Red chile powder
For pozole .... I have some dried ancho and dried guajillo. Should I stem, seed and grind them? I also have red chili powder from Frontier, which seems to have almost the same ingredients as are in my pozole recipe. OK substitute or total wrong turn? Thanks!
Pozole can be seasoned in various ways. There are versions without chiles, or a minimal amount, and versions with lots. Like menudo many like to keep the base soup simple, and add seasonings at the table.
While dried chiles can be ground (with extra drying if needed), they can also be rehydrated and pureed. A food mill gives the smoothest puree, since it separates the pulp from skin and seeds. You could even cook the whole dried chiles (cleaned of seeds and stem if you want) in the soup, and pull them out later.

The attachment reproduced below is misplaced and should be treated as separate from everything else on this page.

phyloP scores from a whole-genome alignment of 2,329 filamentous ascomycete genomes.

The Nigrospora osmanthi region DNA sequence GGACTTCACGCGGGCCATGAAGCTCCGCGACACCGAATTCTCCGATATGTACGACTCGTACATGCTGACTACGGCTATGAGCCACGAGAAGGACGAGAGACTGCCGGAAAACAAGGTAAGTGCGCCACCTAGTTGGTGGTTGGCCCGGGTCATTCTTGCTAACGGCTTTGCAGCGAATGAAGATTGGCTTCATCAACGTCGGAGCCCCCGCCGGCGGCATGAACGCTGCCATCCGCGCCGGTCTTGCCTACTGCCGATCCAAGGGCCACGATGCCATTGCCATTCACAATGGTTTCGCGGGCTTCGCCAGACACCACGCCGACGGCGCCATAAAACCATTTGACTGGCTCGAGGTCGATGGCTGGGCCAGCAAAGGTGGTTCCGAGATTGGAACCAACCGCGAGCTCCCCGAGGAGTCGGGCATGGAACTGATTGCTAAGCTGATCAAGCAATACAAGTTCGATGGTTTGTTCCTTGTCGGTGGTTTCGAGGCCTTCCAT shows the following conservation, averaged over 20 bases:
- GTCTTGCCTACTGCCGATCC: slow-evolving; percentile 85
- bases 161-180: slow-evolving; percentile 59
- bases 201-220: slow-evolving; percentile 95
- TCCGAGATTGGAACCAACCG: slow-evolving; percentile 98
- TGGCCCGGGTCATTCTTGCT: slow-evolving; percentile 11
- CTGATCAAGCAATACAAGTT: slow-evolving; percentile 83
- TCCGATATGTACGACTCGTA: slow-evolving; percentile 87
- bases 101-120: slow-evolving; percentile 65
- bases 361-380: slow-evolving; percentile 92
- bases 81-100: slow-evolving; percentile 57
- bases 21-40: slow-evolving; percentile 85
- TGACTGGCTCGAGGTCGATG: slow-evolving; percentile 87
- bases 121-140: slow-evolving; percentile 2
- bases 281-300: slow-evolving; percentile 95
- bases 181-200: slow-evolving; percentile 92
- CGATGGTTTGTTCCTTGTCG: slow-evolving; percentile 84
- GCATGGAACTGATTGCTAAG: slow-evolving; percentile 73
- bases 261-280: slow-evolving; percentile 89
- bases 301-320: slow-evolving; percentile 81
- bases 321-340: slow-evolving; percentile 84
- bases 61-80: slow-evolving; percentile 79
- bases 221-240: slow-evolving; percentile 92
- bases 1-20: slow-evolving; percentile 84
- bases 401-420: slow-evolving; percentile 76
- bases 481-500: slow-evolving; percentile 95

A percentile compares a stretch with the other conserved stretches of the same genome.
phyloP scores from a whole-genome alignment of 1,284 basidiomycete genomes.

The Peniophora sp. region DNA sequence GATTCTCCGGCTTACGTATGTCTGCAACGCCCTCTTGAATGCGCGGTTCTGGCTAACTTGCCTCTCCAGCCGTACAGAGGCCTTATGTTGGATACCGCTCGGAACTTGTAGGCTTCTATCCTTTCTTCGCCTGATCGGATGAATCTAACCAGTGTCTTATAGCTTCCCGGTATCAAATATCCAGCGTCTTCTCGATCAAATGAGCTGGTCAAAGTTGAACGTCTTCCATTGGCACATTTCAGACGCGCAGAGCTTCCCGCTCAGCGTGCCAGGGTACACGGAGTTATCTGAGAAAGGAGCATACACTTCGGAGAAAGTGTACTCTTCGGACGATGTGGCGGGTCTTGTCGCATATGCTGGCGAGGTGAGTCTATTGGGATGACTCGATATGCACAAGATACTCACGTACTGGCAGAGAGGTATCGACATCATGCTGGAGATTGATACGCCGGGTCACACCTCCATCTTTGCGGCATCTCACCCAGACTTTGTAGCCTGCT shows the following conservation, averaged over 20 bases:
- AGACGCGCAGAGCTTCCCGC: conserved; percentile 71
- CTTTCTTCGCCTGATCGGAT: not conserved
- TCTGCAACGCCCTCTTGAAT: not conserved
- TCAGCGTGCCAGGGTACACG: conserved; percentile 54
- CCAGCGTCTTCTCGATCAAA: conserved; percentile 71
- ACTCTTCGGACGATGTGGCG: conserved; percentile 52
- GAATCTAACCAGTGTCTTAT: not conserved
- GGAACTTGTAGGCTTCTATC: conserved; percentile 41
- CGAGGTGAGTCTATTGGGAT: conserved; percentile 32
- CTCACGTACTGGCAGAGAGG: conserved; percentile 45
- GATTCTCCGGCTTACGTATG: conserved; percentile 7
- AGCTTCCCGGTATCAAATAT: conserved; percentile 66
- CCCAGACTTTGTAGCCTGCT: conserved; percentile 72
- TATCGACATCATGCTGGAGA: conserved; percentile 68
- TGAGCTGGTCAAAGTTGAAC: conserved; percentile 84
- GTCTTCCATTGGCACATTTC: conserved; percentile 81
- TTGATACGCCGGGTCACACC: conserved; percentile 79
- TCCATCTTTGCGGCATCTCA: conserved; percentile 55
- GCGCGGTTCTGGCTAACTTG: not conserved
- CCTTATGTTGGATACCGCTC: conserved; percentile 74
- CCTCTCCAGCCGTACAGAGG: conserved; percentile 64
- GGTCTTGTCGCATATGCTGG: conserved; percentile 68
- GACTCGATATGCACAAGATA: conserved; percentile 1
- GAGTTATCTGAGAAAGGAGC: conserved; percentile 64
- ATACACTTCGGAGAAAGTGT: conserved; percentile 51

I'd suggest looking at a variety of cooked salsa recipes. They will give you ideas of how dried chiles are used.
blanco, rojo y verde versions
Thank you paulj and JonParker. I toasted the chiles in a cast iron skillet, and then ground them in a coffee grinder--perfect! I think next time I will leave in a seed or two to get some more heat. But the pozole was delicious. It was Deborah Madison's recipe from _Vegetarian Cooking for Everyone_. The red chile powder made a huge difference from the last time I made it, when I used ground, jarred aleppo pepper because I had it on hand. That was not nearly as good. Thanks again!
In general, the dried chiles you buy at the store are not dried enough to grind well. They need a few minutes toasting in the oven to grind well. Keep a close eye on them and don't let them burn -- they can go from toasted to scorched pretty quickly.
That said, I think your idea is great. I make my own chili powder from toasted anchos and guajillos, sometimes with some pasilla, chile de arbol or morita chipotles tossed in. Making your own is really worthwhile